As the author of a yogurt cookbook, I should know something about skyr (pronounced skeer). Sales are growing in the U.S. for this Icelandic dairy product, but when a friend asked me how it differed from yogurt, I couldn’t say. It’s thick, creamy, tangy cultured milk—like yogurt. It’s fermented with bacteria—like yogurt. So why do Icelanders insist that it isn’t yogurt?
“They eat it like yogurt and use it like yogurt, but they are quite adamant that it’s not yogurt,” says my food-writer friend, Jennie Schacht, who recently returned from an Icelandic cruise.
Fruit-flavored skyr was always on the breakfast buffet, reports Schacht, and she took to it like an Iceland native. “When I ate it for the first time, I thought, ‘This is so rich, I shouldn’t be eating so much,’” says Schacht. “Then I learned it was nonfat.”
A spokesperson for Icelandic Provisions, a brand launched in the U.S. three years ago, says skyr is considered a fresh cheese in Iceland. Perhaps that’s because, in the past, skyr sometimes contained rennet, so it was more curd-like. Farmers would skim the cream from fresh milk for butter, then transform the skimmed milk into skyr. Icelanders love to eat skyr with cream poured on top, which is sort of like having a non-alcoholic beer with a vodka chaser.
I’m not aware of any American-made skyr that contains rennet, so I don’t view it as cheese. It’s simply milk—nonfat, low-fat or whole—cultured with bacteria, in some cases the same bacteria used for yogurt. It’s a lot closer to Greek yogurt than to cheese.
Like much Greek yogurt, modern skyr production relies on milk that’s concentrated before culturing. A filtration process removes water and whey, slimming four cups of milk down to one cup. Then it’s cultured. That’s why skyr contains so much protein per cup—about 25 grams, roughly twice as much as regular yogurt. But most Greek yogurt can make the same nutritional claim. (Of course in the old days—and still today on a home scale—the cultured milk would be strained to make it thick.)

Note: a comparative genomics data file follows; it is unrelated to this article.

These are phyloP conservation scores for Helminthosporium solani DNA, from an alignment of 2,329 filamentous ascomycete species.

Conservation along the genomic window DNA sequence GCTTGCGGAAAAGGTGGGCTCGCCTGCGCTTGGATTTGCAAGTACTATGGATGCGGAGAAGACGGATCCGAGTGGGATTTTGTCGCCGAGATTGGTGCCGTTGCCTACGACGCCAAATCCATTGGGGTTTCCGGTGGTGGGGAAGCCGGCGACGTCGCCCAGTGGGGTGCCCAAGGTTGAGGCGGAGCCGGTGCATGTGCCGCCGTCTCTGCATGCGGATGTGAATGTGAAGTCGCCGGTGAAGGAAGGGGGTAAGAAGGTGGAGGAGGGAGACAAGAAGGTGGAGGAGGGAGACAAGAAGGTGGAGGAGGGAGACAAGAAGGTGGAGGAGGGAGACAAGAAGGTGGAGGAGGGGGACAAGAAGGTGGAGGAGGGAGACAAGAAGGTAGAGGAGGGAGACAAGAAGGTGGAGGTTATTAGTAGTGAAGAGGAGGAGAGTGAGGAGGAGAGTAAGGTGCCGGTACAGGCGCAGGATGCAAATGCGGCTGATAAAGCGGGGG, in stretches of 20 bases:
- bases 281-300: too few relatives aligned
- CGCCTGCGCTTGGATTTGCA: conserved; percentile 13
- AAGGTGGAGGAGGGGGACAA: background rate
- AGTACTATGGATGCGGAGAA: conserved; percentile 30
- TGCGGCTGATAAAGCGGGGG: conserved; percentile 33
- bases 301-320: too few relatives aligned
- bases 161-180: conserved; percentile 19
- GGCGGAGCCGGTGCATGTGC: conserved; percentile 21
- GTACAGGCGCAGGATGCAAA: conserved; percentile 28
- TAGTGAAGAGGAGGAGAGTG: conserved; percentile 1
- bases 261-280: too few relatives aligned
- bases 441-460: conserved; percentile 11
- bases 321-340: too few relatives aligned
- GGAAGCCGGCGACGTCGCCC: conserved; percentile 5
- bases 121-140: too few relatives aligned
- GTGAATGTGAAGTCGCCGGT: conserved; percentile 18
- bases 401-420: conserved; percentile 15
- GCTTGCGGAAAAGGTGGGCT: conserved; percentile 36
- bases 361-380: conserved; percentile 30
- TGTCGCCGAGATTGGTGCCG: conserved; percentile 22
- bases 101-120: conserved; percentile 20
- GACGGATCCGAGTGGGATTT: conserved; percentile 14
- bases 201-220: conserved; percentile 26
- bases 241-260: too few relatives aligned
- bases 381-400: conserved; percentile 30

Fruit-flavored skyr typically has less sugar than fruit-flavored yogurt and no yucky stabilizers such as pectin. That’s a good thing. But I still think it’s smarter to buy plain skyr and add only as much sweetener as you like, if any. Buying plain skyr means you can use it in savory ways, too, like dressing a cucumber salad or slathering on rye toast with smoked salmon.
Schacht told me about another use for skyr that I immediately ran into my kitchen to try. “We had butter whipped with skyr,” she recalls. “In a bakery they would give you slabs of wonderful bread and there would be a big blob of whipped skyr butter to spread on your bread and sprinkle with coarse salt.”
As an experiment, I put four ounces of unsalted butter in a food processor with two ounces (1/4 cup) of skyr and whipped the heck out of it. Then I folded in coarse sea salt to taste. It was delicious straight out of the food processor, like whipped cultured butter. But chilling wasn’t a good idea. By the next morning, the mixture had weeped moisture and was no longer fluffy. Next time, I will do a 3:1 ratio and serve it without chilling.